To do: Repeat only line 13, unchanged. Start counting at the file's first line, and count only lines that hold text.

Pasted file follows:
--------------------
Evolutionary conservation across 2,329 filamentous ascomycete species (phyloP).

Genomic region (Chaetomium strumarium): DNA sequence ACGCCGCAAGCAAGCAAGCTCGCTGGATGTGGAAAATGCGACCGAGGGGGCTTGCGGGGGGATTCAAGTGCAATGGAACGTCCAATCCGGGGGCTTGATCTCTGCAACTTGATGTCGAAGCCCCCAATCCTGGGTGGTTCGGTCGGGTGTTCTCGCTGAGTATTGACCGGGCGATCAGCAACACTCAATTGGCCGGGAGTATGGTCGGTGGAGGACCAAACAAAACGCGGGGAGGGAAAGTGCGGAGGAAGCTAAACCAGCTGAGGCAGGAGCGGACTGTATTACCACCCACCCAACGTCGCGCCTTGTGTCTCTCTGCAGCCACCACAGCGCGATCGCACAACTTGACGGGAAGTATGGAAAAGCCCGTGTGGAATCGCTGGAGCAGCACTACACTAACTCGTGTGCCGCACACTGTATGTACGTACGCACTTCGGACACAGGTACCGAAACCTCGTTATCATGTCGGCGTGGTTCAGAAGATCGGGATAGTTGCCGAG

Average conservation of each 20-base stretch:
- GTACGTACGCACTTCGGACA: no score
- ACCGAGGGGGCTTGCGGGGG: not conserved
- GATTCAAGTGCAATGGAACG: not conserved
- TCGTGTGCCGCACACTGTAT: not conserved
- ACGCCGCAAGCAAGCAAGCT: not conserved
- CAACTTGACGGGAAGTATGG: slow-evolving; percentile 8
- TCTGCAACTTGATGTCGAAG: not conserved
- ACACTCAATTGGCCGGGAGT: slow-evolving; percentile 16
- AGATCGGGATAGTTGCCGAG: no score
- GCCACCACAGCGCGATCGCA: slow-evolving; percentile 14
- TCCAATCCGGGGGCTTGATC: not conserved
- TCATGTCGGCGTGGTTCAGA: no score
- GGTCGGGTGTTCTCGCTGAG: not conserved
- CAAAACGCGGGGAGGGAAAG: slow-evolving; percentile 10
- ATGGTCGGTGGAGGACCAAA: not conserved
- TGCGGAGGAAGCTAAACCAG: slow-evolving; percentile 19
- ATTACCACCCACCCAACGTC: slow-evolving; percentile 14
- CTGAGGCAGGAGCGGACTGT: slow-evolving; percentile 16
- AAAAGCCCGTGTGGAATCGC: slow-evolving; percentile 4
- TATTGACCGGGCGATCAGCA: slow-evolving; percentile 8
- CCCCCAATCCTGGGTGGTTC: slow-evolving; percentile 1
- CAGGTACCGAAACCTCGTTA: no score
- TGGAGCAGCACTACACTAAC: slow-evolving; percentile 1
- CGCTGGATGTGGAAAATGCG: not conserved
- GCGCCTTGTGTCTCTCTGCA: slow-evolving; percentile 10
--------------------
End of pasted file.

- GCCACCACAGCGCGATCGCA: slow-evolving; percentile 14